A Sunday Times correspondent rang up last week to ask what I thought about the claim made by Jean Gross (described as the new UK 'communications czar') that 'the average teenager uses just 800 words in daily communication'. It was one of those waste-of-time interviews, where I spoke to the reporter for about 20 minutes, explaining how simplistic statements of that kind are rubbish, and what the linguistic realities are, and got one sentence in the report for my pains. Plus an ignoring of all the issues. The report was headed 'Youngsters are using just 800 words in everyday speech', as if this was a fact. I'm already receiving emails asking whether this is true, and I expect more as the week proceeds. So this post is to try to save a lot of time by summarizing the issues. In short: it isn't true, and I would call it the biggest load of chicken-droppings... except that I've already used that line in this blog [the post about the 'millionth word in English' claim - also, incidentally, listed as a fact in this Sunday Times report. Heigh ho... :( ]
Nobody has developed a satisfactory methodology for establishing the whole of someone's spoken lexicon. It isn't enough to take a sample of written material, such as counting words in blogs, as that is only going to be a partial reflection of speech. Few people have tried to record the whole of someone's spoken output in a day (e.g. by attaching a radio microphone to them and recording everything they say). When this was done - for example, in a study of young children in the Journal of Child Language some years ago - the word totals were in the thousands.
People always understimate vocabulary size. How many words do you know? Most people have no idea, or think it's just a few thousand. A few years ago, I read a report which said that the average size of a Sun reader's vocabulary was 500 words. I got hold of an electronic copy of the paper and counted the number of different words it contained (grouping inflectional variations, such as walk/walks/walking/walked, as a single item, or lexeme, as linguists call it). I found around 8000 - and that wasn't the complete total, as not everything in the paper was online. (Incidentally, how many different words are there in the King James Bible - excluding the names of people and places? Answer: about 8000.)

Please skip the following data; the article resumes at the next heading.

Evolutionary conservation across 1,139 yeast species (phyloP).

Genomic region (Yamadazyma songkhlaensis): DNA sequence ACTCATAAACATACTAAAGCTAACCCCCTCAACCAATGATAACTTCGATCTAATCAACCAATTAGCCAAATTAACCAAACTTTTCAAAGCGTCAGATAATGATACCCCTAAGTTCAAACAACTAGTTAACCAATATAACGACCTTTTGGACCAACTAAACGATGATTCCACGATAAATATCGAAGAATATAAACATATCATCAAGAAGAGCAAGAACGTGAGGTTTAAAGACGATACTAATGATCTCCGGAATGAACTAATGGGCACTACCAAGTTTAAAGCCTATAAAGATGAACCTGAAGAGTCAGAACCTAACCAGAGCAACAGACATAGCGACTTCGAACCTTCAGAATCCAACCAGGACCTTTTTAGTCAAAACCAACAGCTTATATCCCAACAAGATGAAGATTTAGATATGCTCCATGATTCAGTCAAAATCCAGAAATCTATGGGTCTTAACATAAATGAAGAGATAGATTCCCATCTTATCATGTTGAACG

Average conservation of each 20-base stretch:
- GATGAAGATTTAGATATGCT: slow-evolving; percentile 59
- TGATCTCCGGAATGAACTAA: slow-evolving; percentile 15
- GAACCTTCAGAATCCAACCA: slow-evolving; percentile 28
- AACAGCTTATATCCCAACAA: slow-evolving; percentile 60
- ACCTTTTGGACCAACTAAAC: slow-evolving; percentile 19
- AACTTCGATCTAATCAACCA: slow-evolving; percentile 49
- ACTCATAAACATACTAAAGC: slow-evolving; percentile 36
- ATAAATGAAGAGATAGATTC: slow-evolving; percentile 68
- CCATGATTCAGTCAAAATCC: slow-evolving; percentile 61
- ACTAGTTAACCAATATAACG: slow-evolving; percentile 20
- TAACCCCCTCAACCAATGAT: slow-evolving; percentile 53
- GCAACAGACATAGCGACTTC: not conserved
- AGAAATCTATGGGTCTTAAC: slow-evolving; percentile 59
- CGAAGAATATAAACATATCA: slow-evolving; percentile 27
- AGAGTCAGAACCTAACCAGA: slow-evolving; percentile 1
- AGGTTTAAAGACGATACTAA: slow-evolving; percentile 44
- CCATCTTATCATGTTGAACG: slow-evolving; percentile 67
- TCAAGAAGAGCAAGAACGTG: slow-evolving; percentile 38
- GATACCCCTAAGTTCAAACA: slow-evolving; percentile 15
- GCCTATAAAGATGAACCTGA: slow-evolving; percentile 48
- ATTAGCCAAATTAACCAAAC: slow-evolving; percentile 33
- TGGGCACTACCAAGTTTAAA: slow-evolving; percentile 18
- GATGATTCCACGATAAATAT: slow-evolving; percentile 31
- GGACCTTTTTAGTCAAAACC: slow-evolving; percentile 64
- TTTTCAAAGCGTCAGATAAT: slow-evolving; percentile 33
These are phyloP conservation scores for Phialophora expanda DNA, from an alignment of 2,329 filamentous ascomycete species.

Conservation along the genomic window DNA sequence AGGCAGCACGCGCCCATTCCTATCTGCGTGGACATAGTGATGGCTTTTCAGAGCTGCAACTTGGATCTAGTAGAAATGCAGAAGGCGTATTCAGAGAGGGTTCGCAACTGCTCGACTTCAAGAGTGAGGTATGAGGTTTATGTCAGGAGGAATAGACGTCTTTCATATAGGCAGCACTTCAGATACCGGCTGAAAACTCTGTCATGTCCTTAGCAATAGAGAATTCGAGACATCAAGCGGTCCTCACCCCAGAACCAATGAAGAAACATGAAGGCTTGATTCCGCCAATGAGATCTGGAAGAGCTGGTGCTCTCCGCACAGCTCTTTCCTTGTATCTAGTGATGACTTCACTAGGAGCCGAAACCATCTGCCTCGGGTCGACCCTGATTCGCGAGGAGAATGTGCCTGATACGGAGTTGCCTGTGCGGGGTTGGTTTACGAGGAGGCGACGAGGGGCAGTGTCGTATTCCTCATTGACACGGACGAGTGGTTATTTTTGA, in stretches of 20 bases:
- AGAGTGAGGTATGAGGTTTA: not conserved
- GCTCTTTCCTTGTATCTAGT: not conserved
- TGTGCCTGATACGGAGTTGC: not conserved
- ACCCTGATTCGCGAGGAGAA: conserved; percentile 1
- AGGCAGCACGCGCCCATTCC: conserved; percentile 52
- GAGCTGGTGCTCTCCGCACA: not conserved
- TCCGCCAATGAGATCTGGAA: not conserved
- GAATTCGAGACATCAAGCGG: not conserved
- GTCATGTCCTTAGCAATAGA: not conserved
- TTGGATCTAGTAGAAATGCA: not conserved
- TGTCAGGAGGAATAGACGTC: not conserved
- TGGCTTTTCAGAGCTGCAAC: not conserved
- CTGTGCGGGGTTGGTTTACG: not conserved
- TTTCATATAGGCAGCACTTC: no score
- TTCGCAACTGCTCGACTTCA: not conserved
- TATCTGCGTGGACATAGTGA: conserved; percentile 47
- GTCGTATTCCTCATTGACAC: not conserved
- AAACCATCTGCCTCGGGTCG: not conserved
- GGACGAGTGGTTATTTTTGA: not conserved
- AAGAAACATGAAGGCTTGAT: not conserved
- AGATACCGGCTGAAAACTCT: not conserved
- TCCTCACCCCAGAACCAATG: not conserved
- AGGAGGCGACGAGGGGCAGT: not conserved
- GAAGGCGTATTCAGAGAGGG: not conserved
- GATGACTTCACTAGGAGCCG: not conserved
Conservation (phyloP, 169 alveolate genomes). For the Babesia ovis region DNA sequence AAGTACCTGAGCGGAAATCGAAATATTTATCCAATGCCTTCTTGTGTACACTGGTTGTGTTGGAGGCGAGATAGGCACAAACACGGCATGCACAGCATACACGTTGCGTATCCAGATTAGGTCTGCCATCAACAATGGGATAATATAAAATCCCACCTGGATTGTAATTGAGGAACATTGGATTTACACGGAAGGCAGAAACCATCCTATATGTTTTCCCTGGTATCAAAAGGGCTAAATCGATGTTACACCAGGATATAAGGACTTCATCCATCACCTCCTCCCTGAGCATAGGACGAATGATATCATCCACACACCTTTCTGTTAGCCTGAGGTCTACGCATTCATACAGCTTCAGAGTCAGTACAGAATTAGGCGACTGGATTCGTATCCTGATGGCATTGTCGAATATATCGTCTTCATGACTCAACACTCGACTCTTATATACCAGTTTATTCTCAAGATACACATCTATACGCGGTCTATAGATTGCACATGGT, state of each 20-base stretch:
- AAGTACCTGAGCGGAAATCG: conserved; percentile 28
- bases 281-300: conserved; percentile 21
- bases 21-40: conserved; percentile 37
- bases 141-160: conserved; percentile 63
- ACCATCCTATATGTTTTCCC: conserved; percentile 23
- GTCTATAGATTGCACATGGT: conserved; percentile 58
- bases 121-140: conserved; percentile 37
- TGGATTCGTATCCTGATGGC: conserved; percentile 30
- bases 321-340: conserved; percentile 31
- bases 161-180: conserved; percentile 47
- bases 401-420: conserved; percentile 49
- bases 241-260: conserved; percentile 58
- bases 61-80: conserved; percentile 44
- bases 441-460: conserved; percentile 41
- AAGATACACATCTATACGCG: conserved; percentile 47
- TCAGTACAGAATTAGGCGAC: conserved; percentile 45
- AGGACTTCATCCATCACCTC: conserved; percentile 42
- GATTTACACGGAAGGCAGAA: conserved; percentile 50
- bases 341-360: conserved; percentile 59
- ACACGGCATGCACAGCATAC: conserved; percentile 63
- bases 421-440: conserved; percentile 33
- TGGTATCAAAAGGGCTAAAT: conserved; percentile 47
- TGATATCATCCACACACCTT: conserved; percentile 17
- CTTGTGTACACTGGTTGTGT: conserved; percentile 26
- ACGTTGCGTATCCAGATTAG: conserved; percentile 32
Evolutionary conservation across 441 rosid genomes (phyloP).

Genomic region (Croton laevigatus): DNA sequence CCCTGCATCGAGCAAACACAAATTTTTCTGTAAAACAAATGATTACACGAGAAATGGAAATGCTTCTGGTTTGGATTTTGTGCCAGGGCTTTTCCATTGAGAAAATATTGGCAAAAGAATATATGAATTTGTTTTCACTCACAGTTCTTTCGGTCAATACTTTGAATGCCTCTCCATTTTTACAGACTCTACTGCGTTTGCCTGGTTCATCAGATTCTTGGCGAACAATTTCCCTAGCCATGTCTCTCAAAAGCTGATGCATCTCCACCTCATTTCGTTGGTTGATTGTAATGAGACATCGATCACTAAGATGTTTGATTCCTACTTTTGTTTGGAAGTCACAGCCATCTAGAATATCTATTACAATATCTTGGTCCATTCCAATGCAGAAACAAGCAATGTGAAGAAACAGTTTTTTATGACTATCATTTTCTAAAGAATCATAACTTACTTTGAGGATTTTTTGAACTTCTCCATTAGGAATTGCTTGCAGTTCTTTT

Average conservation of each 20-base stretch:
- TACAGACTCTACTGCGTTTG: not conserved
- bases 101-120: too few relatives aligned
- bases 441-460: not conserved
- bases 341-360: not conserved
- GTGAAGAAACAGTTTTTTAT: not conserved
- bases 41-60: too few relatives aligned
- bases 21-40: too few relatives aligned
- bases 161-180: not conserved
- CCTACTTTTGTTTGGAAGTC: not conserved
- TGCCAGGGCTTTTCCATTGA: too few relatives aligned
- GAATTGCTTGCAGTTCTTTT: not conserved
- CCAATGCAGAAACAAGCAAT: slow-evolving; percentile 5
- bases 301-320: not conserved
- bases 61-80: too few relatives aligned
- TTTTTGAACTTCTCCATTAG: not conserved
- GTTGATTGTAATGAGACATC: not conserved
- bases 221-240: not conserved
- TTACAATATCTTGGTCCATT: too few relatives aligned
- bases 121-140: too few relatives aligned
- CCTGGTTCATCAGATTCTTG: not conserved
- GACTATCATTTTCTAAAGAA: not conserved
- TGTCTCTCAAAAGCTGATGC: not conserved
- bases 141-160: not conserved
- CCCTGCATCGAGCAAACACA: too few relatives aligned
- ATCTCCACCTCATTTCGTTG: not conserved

People know and use far more words than they (or communications czars) think they do. They forget about the whole year - about all the words to do with holidays, shopping, cars, animals, birthdays, Christmas... It's totally fallacious to think that the words you elicit from someone on a particular day or from a particular sample is an accurate index of all the words they know or use. The frequency stats on such networks as Google, Facebook, and Twitter show huge variations in the most popular words, day by day, depending on what's making the news. They're based on what people are talking about - or writing about. This week it's words about the weather. Next week...
It's even more difficult to make estimates when dealing with an unfamiliar world. Which is where teenagers come in. Few adults have any real idea about what teenagers talk about. When I've had the opportunity to listen in to such conversations, I've found it just as sophisticated as any adult area of vocabulary, for the topics which they find important. Listening to a group of kids rapping at each other recently, I heard them using a remarkable range of vocabulary, all with clever rhythms and rhymes. I certainly couldn't match their lexical range when they started to talk about pop music, clothes, favourite TV programmes, mobile phones and their applications - and I was aware I was only at the edge of their vocabulary when it came to some of the topics they would never dream of talking to adults like me about.
Moreover, in talking about these things, they weren't just using slang or text-messaging abbreviations or all the other things that adults imagine teenagers do. They were using a great deal of vocabulary of a general and useful kind, such as (to take a small extract from one list I compiled a few years ago): spoon, spot, spring, spy, squabble, square, squash, squeak, squeeze, squirrel, squirt, stain, stairs, stamp, stand, star, start, station, stay, steady... Find me a teenager that doesn't know any of these words.